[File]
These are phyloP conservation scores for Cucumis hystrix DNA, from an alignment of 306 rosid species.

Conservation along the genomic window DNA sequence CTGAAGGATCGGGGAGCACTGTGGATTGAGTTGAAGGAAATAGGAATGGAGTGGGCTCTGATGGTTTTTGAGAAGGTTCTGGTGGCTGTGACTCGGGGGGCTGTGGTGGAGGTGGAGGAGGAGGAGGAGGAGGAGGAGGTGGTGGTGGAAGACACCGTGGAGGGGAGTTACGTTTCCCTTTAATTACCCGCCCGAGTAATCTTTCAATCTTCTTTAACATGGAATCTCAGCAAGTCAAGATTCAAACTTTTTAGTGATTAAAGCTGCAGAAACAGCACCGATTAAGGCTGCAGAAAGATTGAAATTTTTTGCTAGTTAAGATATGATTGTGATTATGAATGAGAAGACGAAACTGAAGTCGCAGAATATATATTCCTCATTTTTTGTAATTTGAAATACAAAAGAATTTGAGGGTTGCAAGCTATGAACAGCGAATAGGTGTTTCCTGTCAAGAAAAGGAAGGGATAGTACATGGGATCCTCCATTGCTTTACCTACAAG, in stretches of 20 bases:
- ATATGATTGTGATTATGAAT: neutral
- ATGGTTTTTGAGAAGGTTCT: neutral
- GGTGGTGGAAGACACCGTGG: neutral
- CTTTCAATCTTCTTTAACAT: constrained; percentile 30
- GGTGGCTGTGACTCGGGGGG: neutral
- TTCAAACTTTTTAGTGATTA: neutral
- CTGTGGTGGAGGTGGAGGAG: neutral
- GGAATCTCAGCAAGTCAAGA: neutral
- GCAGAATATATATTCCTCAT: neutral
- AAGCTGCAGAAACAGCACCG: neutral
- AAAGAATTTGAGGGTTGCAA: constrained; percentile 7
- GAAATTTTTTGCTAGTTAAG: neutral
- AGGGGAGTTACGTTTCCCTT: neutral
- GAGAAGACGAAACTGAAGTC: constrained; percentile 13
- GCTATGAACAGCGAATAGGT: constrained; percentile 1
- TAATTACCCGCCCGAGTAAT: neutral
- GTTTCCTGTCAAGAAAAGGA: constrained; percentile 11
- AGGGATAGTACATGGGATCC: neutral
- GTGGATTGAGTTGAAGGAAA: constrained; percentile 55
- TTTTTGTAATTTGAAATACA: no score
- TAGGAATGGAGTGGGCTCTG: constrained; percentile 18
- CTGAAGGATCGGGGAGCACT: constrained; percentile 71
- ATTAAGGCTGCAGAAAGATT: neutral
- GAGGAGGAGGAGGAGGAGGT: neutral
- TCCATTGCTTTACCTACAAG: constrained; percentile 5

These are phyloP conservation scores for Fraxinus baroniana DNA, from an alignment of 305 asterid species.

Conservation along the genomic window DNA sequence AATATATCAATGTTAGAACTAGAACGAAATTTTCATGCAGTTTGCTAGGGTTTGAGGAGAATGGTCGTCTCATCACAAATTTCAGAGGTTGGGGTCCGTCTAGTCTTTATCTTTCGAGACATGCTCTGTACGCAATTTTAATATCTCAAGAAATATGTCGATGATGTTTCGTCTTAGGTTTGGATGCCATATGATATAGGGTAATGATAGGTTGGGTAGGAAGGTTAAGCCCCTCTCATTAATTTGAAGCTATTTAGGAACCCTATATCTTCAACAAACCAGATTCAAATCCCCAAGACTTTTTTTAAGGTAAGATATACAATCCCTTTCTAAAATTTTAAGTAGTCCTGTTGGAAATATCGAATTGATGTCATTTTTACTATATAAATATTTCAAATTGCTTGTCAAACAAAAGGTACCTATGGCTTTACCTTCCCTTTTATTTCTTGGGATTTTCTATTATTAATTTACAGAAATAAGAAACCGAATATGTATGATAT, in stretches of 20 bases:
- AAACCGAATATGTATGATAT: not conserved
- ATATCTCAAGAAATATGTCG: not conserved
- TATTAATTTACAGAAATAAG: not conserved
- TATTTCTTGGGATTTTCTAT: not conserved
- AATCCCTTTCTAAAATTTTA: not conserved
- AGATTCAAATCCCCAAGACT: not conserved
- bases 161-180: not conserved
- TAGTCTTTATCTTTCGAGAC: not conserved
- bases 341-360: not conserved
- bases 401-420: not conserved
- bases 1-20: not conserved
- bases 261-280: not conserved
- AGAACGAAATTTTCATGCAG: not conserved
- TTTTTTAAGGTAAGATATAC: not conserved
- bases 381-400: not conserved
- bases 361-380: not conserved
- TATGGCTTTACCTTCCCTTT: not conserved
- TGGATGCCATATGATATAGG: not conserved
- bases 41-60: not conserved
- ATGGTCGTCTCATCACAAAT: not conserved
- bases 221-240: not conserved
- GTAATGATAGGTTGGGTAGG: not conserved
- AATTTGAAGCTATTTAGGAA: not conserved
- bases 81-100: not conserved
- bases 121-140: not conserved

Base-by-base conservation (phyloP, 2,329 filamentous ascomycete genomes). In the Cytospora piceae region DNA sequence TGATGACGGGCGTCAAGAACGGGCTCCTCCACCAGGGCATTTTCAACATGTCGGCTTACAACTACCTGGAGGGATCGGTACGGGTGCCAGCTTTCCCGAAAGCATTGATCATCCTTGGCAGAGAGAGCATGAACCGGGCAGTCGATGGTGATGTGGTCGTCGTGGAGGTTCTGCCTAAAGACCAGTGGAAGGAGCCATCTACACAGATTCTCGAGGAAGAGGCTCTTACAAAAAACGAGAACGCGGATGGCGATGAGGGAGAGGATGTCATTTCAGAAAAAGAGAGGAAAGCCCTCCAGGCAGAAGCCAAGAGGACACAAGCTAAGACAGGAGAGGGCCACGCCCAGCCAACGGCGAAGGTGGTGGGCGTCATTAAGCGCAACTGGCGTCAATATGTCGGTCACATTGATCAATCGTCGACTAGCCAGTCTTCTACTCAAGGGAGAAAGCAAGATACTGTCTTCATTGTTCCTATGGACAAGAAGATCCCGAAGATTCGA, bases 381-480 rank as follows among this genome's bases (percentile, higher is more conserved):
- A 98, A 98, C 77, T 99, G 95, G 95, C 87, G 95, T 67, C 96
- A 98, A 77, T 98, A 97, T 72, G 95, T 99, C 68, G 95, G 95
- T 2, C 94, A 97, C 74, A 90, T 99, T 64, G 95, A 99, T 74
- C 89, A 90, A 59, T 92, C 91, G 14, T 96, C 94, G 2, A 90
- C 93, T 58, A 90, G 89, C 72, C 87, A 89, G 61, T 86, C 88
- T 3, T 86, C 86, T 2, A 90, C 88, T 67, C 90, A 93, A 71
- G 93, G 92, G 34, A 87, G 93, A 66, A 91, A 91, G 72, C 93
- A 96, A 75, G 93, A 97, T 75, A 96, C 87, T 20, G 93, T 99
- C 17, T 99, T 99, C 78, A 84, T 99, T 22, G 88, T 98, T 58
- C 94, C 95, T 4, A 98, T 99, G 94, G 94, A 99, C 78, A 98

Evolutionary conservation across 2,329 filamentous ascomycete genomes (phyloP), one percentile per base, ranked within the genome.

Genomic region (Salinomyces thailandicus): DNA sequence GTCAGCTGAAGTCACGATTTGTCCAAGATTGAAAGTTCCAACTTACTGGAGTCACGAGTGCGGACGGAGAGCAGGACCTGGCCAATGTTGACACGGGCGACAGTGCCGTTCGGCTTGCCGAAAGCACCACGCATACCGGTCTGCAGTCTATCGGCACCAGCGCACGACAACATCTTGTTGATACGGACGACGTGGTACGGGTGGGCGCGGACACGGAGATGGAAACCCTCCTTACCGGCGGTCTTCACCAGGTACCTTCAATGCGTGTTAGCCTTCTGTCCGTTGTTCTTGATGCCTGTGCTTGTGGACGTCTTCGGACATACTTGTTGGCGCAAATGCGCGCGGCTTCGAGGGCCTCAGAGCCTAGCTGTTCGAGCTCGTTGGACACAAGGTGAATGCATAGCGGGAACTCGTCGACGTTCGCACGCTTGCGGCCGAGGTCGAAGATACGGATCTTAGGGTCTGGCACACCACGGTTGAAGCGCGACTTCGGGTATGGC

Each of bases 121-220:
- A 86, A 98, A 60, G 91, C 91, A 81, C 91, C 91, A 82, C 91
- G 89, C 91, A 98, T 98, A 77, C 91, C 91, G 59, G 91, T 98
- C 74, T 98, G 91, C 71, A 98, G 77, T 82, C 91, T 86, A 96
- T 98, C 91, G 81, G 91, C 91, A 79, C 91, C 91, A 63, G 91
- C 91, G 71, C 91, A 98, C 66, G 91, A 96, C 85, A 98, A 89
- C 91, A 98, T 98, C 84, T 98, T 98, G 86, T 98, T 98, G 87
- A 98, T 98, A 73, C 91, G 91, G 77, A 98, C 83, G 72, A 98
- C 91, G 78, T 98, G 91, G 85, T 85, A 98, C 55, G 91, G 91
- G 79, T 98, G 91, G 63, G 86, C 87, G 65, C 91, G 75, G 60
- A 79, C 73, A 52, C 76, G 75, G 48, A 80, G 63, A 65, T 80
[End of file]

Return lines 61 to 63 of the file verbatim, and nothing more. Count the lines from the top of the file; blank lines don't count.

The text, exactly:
- T 3, T 86, C 86, T 2, A 90, C 88, T 67, C 90, A 93, A 71
- G 93, G 92, G 34, A 87, G 93, A 66, A 91, A 91, G 72, C 93
- A 96, A 75, G 93, A 97, T 75, A 96, C 87, T 20, G 93, T 99